Aunty Pat was his mum's older sister and had been married twice, so he treated her as expert in all things romantic and matrimonial. She had been his rock on more than one occasion. She was delighted to see him and he timed the visit for a weekend when Laura was off on a course related to her work.
Pat and her husband, Harold, had lived in a cottage in a small village outside Dorking for the last 20 years.
They had no children of their own and had "adopted" him after his mum died. Harold was just like a father to him and everything was so easy in their company.
After the usual greetings and news had been exchanged, he explained his dilemma over a bottle of Cabernet Sauvignon.
They listened carefully to all that he said and, at the end, told him to sit down with Laura, open his heart to her and take the consequences.
If there was no emotional or economic reason for holding back, the decision would be a simple one – they either loved each other or they didn't.
Of course, Terry had known the answer all along but it was still good to hear it from someone else, particularly those whom he held most dear. It set his mind at rest for the remainder of the weekend, and they had the most wonderful time. At the end of Sunday lunch at the local pub he had decided to make his approach to Laura and ask her to be his wife.
He arrived home late Sunday evening, too late to call her right now, and he spent a very anxious and sleepless night. He rang her the following morning but was told by a work colleague that she was busy and that she would call him back.
When the afternoon passed without a call he was disappointed and rang her again to be told that she had already gone home for the day.
He looked at his watch – it was 3.15pm and he wondered why she would have left so early and without at least speaking to him first.
He rang her home number after work but got only her answering machine. He left a message asking her to get in touch but, by the end of the evening, was still waiting and was now becoming anxious. He went round to her flat only to find it in darkness and calls to her mobile had been diverted to voicemail.
He was becoming very worried and rang Jill, her closest friend. Jill's voice seemed oddly strained and all that she would say was that Laura was unhappy about something but couldn't speak to him right now. It was clear to Terry that she was there but this seemed no time to make an issue out of it.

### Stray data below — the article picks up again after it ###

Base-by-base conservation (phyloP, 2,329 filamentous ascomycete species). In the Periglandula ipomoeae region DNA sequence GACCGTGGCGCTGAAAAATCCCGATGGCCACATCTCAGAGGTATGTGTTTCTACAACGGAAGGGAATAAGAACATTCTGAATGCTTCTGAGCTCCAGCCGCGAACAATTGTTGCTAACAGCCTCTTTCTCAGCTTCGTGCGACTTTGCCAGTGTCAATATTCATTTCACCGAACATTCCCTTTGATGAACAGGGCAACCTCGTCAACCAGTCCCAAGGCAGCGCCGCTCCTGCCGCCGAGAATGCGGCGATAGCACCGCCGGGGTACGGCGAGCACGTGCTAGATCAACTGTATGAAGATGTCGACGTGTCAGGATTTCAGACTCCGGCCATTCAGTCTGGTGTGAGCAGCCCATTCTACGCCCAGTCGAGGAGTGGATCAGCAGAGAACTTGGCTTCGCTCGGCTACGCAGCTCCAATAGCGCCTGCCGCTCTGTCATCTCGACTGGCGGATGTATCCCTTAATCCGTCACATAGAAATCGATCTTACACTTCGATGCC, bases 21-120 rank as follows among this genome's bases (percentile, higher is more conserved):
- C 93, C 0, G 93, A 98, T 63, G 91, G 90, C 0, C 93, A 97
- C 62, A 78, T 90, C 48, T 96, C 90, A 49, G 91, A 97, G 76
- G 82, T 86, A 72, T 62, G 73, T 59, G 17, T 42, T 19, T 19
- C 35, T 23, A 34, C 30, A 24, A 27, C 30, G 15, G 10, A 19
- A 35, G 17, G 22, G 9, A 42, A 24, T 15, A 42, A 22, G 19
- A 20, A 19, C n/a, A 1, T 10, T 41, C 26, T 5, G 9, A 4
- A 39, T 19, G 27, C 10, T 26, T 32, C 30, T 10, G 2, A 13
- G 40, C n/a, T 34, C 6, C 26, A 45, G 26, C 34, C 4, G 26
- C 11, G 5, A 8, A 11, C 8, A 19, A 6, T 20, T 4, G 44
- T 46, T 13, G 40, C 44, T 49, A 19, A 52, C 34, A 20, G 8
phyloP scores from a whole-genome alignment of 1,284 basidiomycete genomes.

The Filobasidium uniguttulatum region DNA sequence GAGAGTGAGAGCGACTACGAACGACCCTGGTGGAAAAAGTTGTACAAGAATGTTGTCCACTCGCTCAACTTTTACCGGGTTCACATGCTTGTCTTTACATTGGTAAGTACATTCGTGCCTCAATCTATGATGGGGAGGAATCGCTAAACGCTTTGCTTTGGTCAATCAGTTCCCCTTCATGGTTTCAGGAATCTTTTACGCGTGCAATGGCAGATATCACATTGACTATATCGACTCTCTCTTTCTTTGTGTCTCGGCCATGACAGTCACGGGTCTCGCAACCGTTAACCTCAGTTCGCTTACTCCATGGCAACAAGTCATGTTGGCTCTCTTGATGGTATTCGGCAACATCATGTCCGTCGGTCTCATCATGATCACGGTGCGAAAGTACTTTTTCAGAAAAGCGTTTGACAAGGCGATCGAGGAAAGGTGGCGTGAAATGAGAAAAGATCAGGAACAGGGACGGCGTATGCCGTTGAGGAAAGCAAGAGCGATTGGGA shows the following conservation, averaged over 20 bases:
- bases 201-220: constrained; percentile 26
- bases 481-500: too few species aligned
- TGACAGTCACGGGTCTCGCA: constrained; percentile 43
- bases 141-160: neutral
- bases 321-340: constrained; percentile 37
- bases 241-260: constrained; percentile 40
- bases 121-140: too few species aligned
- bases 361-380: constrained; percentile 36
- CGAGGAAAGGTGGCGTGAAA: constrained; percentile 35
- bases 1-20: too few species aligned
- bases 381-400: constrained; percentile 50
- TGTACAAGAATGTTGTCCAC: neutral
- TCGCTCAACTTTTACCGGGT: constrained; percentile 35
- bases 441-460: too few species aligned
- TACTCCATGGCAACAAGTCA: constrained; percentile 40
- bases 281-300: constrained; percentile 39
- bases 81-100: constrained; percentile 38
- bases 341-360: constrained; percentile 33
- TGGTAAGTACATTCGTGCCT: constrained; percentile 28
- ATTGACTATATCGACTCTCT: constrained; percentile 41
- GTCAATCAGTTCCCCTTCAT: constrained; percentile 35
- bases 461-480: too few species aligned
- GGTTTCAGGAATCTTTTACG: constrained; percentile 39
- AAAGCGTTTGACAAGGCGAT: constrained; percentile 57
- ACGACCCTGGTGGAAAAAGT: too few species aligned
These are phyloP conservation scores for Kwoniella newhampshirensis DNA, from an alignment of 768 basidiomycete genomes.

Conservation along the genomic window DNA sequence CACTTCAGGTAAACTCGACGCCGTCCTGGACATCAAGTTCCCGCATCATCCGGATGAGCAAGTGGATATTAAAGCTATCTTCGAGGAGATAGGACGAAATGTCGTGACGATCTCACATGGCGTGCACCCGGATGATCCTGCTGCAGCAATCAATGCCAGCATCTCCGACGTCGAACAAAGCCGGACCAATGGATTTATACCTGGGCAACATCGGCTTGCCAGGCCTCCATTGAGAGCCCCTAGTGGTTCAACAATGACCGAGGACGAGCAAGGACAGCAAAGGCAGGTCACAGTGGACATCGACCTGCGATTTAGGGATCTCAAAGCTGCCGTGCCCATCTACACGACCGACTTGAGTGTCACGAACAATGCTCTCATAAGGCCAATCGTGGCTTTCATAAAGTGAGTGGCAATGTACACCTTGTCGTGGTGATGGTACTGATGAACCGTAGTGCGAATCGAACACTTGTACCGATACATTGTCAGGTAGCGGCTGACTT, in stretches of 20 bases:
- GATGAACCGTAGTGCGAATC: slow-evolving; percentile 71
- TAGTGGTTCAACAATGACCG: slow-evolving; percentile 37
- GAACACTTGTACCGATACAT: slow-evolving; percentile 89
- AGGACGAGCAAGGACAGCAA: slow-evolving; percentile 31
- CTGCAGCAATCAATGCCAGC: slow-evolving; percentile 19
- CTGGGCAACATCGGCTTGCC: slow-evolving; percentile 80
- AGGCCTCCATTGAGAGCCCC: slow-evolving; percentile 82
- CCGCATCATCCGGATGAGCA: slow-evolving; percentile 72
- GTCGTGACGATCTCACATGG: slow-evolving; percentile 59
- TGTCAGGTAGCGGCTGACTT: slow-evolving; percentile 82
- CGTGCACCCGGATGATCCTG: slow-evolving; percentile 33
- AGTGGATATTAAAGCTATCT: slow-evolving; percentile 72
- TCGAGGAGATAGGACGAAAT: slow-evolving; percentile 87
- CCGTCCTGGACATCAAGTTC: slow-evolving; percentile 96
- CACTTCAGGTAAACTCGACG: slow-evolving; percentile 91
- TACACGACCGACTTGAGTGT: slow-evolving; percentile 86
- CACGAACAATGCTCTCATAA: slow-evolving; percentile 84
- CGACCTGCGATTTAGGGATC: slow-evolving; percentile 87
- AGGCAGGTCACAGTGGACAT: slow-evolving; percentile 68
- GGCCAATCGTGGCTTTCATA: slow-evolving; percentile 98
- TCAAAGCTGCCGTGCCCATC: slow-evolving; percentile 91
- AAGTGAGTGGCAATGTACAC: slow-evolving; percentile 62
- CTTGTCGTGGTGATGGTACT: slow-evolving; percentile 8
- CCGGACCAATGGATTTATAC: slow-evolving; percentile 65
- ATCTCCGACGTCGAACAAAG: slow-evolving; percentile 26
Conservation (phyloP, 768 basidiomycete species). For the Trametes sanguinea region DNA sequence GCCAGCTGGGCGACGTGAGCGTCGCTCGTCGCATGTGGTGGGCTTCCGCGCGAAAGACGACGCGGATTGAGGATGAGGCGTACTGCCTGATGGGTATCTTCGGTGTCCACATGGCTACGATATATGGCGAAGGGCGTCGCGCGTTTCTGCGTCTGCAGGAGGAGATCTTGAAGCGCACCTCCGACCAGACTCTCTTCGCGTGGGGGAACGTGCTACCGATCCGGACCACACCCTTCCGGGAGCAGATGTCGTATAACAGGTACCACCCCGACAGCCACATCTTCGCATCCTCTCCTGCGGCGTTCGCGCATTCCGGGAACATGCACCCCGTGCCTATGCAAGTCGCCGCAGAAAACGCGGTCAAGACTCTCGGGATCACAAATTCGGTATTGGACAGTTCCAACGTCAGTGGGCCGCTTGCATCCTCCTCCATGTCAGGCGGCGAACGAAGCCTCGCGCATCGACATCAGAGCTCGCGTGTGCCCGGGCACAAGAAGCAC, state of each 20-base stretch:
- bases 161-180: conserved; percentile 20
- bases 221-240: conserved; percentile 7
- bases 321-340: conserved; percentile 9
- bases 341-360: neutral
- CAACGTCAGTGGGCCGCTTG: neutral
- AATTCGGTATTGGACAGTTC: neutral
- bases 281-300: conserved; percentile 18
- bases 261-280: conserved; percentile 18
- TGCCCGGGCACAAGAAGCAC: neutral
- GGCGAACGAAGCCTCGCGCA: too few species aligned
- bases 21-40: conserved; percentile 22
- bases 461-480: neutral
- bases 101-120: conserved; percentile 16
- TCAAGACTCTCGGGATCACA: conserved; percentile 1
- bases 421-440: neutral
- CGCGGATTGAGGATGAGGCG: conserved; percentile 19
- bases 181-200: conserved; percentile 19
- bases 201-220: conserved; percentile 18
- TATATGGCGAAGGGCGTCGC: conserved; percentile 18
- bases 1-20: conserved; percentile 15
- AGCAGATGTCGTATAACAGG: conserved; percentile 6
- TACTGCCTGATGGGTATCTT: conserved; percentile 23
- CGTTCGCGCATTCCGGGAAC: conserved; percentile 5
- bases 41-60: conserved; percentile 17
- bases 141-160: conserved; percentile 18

"Tell Laura I love her" he said.
The next day he was waiting outside her place of work when she came out of the car park and she stopped dead in her tracks. He walked up to her slowly – this was not the place for a showdown. She was very pale and was clearly unprepared for seeing him.
Their conversation was strained and awkward but she made her excuses at work and led him over to the coffee shop a little way down the street.
He started to explain how his feelings for her had developed over the weekend and that he had something very important to ask her. She held up her hand to stop him saying anything more, guessing what was about to come.
From out of her purse she produced a photograph and placed it in front of him. He could feel the colour draining from his face and a cold sweat broke out on his forehead. The face in the picture was that of his mother together with two small children.
"Dad took that before he walked out. When mum died we were placed separately by the adoption agency. That's why our names are different, but we're brother and sister, Terry, brother and sister. We can never see each other again."
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Member since: 10th July 2012
Hi, I'm Sarah. I've lived in Heanor with my family for over 10 years and I'm passionate about our beautiful little corner of this historical county. If you know of something that's great about our area,...